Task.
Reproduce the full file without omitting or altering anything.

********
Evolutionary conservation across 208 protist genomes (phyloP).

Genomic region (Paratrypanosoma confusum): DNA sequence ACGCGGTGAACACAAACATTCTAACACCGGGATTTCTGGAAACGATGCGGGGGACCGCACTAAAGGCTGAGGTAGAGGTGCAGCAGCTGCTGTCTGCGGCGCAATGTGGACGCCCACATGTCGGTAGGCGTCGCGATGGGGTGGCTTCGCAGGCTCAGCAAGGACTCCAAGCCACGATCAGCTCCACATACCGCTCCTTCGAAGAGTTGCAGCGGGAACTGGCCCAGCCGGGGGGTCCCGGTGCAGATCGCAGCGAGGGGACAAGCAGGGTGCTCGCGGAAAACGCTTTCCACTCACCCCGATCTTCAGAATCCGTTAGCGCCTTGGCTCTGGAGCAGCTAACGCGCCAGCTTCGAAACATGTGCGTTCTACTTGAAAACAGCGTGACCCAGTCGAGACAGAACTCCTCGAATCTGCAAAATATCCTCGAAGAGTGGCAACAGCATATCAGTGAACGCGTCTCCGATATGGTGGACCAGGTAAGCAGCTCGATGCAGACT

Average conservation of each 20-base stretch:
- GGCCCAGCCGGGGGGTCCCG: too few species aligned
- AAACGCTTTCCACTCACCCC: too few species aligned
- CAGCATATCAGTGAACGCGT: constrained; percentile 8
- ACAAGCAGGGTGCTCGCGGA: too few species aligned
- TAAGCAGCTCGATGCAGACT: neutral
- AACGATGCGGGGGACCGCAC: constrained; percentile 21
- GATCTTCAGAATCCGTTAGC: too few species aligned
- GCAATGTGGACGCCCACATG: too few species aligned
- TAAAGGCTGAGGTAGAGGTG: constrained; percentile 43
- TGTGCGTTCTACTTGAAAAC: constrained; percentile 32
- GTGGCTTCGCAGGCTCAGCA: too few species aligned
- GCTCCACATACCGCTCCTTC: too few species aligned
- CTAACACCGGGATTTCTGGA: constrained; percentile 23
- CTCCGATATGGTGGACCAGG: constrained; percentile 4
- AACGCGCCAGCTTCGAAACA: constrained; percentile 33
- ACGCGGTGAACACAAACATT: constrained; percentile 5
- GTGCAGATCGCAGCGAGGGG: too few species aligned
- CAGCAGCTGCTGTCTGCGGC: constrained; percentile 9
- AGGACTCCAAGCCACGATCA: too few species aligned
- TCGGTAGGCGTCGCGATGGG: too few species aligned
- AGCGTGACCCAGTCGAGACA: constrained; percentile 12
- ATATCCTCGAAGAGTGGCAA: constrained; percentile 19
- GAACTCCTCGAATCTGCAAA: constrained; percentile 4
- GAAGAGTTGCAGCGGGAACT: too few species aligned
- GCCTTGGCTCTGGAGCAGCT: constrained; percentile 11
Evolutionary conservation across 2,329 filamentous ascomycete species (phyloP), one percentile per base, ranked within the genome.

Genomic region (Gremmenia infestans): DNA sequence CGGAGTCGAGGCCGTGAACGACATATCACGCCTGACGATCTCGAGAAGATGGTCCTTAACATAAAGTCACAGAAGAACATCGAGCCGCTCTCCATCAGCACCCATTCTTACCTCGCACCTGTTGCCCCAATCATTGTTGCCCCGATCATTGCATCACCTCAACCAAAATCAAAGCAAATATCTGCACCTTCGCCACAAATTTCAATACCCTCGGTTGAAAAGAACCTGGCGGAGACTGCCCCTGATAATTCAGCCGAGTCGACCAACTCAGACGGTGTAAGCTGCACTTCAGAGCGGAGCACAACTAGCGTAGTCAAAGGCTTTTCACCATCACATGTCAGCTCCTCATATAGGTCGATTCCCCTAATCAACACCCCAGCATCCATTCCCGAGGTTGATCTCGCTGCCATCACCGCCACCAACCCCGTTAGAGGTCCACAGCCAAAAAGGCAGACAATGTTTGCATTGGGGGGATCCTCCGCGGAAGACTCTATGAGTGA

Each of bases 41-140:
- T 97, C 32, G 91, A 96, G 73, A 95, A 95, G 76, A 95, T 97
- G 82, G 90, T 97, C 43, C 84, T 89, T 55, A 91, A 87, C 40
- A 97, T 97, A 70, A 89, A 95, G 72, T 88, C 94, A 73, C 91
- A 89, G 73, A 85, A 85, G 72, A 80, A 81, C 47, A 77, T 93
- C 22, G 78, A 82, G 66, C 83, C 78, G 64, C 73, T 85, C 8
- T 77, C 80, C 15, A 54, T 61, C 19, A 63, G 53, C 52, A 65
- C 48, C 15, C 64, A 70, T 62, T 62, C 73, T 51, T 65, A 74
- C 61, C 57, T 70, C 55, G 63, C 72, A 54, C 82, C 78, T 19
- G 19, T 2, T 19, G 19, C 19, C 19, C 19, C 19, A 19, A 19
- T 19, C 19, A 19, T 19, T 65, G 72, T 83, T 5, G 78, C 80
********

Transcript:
Evolutionary conservation across 208 protist genomes (phyloP).

Genomic region (Paratrypanosoma confusum): DNA sequence ACGCGGTGAACACAAACATTCTAACACCGGGATTTCTGGAAACGATGCGGGGGACCGCACTAAAGGCTGAGGTAGAGGTGCAGCAGCTGCTGTCTGCGGCGCAATGTGGACGCCCACATGTCGGTAGGCGTCGCGATGGGGTGGCTTCGCAGGCTCAGCAAGGACTCCAAGCCACGATCAGCTCCACATACCGCTCCTTCGAAGAGTTGCAGCGGGAACTGGCCCAGCCGGGGGGTCCCGGTGCAGATCGCAGCGAGGGGACAAGCAGGGTGCTCGCGGAAAACGCTTTCCACTCACCCCGATCTTCAGAATCCGTTAGCGCCTTGGCTCTGGAGCAGCTAACGCGCCAGCTTCGAAACATGTGCGTTCTACTTGAAAACAGCGTGACCCAGTCGAGACAGAACTCCTCGAATCTGCAAAATATCCTCGAAGAGTGGCAACAGCATATCAGTGAACGCGTCTCCGATATGGTGGACCAGGTAAGCAGCTCGATGCAGACT

Average conservation of each 20-base stretch:
- GGCCCAGCCGGGGGGTCCCG: too few species aligned
- AAACGCTTTCCACTCACCCC: too few species aligned
- CAGCATATCAGTGAACGCGT: constrained; percentile 8
- ACAAGCAGGGTGCTCGCGGA: too few species aligned
- TAAGCAGCTCGATGCAGACT: neutral
- AACGATGCGGGGGACCGCAC: constrained; percentile 21
- GATCTTCAGAATCCGTTAGC: too few species aligned
- GCAATGTGGACGCCCACATG: too few species aligned
- TAAAGGCTGAGGTAGAGGTG: constrained; percentile 43
- TGTGCGTTCTACTTGAAAAC: constrained; percentile 32
- GTGGCTTCGCAGGCTCAGCA: too few species aligned
- GCTCCACATACCGCTCCTTC: too few species aligned
- CTAACACCGGGATTTCTGGA: constrained; percentile 23
- CTCCGATATGGTGGACCAGG: constrained; percentile 4
- AACGCGCCAGCTTCGAAACA: constrained; percentile 33
- ACGCGGTGAACACAAACATT: constrained; percentile 5
- GTGCAGATCGCAGCGAGGGG: too few species aligned
- CAGCAGCTGCTGTCTGCGGC: constrained; percentile 9
- AGGACTCCAAGCCACGATCA: too few species aligned
- TCGGTAGGCGTCGCGATGGG: too few species aligned
- AGCGTGACCCAGTCGAGACA: constrained; percentile 12
- ATATCCTCGAAGAGTGGCAA: constrained; percentile 19
- GAACTCCTCGAATCTGCAAA: constrained; percentile 4
- GAAGAGTTGCAGCGGGAACT: too few species aligned
- GCCTTGGCTCTGGAGCAGCT: constrained; percentile 11
Evolutionary conservation across 2,329 filamentous ascomycete species (phyloP), one percentile per base, ranked within the genome.

Genomic region (Gremmenia infestans): DNA sequence CGGAGTCGAGGCCGTGAACGACATATCACGCCTGACGATCTCGAGAAGATGGTCCTTAACATAAAGTCACAGAAGAACATCGAGCCGCTCTCCATCAGCACCCATTCTTACCTCGCACCTGTTGCCCCAATCATTGTTGCCCCGATCATTGCATCACCTCAACCAAAATCAAAGCAAATATCTGCACCTTCGCCACAAATTTCAATACCCTCGGTTGAAAAGAACCTGGCGGAGACTGCCCCTGATAATTCAGCCGAGTCGACCAACTCAGACGGTGTAAGCTGCACTTCAGAGCGGAGCACAACTAGCGTAGTCAAAGGCTTTTCACCATCACATGTCAGCTCCTCATATAGGTCGATTCCCCTAATCAACACCCCAGCATCCATTCCCGAGGTTGATCTCGCTGCCATCACCGCCACCAACCCCGTTAGAGGTCCACAGCCAAAAAGGCAGACAATGTTTGCATTGGGGGGATCCTCCGCGGAAGACTCTATGAGTGA

Each of bases 41-140:
- T 97, C 32, G 91, A 96, G 73, A 95, A 95, G 76, A 95, T 97
- G 82, G 90, T 97, C 43, C 84, T 89, T 55, A 91, A 87, C 40
- A 97, T 97, A 70, A 89, A 95, G 72, T 88, C 94, A 73, C 91
- A 89, G 73, A 85, A 85, G 72, A 80, A 81, C 47, A 77, T 93
- C 22, G 78, A 82, G 66, C 83, C 78, G 64, C 73, T 85, C 8
- T 77, C 80, C 15, A 54, T 61, C 19, A 63, G 53, C 52, A 65
- C 48, C 15, C 64, A 70, T 62, T 62, C 73, T 51, T 65, A 74
- C 61, C 57, T 70, C 55, G 63, C 72, A 54, C 82, C 78, T 19
- G 19, T 2, T 19, G 19, C 19, C 19, C 19, C 19, A 19, A 19
- T 19, C 19, A 19, T 19, T 65, G 72, T 83, T 5, G 78, C 80